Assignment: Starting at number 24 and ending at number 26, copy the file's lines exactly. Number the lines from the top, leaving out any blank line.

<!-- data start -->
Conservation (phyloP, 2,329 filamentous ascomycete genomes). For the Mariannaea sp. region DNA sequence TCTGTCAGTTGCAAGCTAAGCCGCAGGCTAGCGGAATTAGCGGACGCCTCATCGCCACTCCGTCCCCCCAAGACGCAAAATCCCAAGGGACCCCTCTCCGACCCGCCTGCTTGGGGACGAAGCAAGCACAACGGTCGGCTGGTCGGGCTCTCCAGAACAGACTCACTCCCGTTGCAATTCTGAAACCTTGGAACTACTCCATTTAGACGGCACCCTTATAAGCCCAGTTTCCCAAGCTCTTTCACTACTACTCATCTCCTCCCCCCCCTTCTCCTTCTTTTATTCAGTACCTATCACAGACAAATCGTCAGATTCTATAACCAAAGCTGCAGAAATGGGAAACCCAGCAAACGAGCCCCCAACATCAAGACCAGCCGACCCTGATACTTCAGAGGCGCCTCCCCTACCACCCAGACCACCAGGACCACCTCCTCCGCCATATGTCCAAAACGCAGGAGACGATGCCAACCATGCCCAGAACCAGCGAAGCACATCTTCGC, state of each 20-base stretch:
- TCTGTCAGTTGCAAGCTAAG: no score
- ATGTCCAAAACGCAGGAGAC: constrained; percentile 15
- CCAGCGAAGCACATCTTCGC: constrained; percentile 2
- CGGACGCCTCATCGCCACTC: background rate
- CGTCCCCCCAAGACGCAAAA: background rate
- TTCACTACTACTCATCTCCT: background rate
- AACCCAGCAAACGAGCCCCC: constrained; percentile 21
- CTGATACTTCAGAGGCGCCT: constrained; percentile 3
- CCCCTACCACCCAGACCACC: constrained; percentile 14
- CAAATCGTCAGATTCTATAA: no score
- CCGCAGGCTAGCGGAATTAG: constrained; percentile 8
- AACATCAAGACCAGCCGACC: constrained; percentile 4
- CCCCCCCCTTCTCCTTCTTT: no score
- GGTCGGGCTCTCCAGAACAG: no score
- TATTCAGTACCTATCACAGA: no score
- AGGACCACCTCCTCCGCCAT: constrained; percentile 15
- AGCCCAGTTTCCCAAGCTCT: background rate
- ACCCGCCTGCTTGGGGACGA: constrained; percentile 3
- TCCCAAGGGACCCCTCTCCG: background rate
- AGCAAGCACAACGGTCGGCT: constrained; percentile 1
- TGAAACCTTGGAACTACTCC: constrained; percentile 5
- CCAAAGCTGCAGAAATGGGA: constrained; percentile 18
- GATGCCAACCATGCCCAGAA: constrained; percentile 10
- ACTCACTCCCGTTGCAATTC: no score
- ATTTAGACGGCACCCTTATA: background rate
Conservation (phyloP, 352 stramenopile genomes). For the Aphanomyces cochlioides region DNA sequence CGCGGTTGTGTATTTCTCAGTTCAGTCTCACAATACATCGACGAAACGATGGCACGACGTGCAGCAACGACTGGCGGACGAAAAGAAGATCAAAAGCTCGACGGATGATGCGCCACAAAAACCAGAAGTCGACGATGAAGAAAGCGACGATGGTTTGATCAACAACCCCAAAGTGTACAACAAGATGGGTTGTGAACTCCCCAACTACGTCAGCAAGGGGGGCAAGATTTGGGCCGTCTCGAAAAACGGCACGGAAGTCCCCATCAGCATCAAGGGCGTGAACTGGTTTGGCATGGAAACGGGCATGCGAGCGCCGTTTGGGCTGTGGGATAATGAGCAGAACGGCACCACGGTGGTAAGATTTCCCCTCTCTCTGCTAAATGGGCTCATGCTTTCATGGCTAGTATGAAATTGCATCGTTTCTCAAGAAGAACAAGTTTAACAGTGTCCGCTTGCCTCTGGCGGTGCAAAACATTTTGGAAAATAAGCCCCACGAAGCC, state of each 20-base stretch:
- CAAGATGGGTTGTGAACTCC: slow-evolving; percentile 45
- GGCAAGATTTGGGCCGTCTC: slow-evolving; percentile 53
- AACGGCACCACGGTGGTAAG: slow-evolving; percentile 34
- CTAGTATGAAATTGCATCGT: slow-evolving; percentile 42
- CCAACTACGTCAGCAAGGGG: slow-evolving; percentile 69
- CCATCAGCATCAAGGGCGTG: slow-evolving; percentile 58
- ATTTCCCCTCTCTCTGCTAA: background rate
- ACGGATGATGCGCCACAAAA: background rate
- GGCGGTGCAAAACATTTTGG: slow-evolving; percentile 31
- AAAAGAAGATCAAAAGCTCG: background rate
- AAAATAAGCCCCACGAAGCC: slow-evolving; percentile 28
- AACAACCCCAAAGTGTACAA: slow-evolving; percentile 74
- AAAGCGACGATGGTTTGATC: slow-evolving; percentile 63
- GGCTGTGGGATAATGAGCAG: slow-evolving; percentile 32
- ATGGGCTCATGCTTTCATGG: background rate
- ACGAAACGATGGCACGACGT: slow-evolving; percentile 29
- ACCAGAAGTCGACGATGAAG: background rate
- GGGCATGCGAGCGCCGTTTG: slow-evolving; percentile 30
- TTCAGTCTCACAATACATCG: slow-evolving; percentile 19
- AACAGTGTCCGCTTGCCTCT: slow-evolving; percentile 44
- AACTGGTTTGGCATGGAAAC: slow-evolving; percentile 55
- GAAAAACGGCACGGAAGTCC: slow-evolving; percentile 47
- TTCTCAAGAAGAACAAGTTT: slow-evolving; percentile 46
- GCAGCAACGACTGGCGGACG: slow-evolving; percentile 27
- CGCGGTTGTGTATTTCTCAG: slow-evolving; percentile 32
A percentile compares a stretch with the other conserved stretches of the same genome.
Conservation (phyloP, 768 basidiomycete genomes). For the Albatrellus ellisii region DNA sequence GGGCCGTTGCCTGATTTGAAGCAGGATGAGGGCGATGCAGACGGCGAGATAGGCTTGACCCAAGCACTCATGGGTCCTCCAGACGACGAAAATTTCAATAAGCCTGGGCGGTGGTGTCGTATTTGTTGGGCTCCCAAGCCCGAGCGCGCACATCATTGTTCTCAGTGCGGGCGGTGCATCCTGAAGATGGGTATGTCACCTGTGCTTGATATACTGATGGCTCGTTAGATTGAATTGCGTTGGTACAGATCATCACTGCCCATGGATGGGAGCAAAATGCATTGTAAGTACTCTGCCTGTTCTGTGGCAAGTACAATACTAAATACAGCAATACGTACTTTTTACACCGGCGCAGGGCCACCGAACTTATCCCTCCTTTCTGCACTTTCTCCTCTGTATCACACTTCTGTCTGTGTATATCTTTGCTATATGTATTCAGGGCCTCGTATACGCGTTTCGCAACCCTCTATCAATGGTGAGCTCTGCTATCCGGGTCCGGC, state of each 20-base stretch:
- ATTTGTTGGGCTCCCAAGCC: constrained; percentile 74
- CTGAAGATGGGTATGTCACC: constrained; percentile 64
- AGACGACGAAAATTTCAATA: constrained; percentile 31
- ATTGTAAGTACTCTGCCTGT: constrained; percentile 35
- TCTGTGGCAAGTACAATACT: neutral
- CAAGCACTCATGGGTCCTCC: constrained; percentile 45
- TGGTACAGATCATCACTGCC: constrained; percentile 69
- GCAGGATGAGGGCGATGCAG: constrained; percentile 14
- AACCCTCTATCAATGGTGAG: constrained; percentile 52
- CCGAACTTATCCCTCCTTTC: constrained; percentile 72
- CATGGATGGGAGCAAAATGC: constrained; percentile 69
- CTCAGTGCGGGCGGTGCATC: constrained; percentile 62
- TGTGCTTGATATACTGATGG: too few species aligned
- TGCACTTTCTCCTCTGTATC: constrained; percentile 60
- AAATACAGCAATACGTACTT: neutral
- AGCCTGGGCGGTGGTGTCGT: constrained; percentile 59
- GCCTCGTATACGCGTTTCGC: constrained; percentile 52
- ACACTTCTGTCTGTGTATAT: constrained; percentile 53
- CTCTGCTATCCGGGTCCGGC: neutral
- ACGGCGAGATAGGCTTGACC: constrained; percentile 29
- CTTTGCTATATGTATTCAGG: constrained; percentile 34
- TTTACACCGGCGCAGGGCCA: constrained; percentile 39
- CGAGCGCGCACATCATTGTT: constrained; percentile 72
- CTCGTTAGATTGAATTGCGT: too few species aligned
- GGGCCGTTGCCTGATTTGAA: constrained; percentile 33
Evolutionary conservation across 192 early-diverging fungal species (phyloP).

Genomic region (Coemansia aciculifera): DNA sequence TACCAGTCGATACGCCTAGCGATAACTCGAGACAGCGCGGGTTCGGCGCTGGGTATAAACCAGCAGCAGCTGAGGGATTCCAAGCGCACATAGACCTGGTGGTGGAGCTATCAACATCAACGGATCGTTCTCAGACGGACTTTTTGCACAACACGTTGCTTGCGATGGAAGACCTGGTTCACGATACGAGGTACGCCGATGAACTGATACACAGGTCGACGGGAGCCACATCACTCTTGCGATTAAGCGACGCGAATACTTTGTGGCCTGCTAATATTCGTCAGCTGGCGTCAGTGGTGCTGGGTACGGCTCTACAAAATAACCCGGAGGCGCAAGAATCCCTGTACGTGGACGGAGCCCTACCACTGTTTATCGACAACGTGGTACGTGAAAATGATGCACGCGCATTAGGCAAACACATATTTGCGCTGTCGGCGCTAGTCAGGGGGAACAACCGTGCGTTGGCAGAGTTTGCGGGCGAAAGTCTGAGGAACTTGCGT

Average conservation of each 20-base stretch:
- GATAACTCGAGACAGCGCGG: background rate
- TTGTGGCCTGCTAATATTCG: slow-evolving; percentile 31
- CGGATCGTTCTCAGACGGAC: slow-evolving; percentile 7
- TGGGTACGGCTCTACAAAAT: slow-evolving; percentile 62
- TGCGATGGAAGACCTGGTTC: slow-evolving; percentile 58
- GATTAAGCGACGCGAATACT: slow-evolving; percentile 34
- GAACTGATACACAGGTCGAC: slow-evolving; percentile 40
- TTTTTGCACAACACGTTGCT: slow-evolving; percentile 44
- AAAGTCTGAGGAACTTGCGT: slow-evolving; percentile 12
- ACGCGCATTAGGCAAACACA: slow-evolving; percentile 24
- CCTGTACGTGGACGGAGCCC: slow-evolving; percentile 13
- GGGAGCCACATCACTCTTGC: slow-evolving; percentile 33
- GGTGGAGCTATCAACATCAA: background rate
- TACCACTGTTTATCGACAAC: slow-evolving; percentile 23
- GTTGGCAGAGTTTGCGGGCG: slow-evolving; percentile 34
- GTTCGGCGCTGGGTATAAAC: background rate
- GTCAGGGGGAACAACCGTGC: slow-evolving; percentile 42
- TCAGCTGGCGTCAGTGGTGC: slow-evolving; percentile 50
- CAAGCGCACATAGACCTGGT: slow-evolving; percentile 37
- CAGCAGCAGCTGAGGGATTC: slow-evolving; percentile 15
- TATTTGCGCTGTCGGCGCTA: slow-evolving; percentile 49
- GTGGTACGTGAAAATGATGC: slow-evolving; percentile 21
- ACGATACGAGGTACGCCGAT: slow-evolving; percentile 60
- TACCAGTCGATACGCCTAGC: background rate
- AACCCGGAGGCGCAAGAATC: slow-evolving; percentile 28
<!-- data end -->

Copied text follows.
- GATGCCAACCATGCCCAGAA: constrained; percentile 10
- ACTCACTCCCGTTGCAATTC: no score
- ATTTAGACGGCACCCTTATA: background rate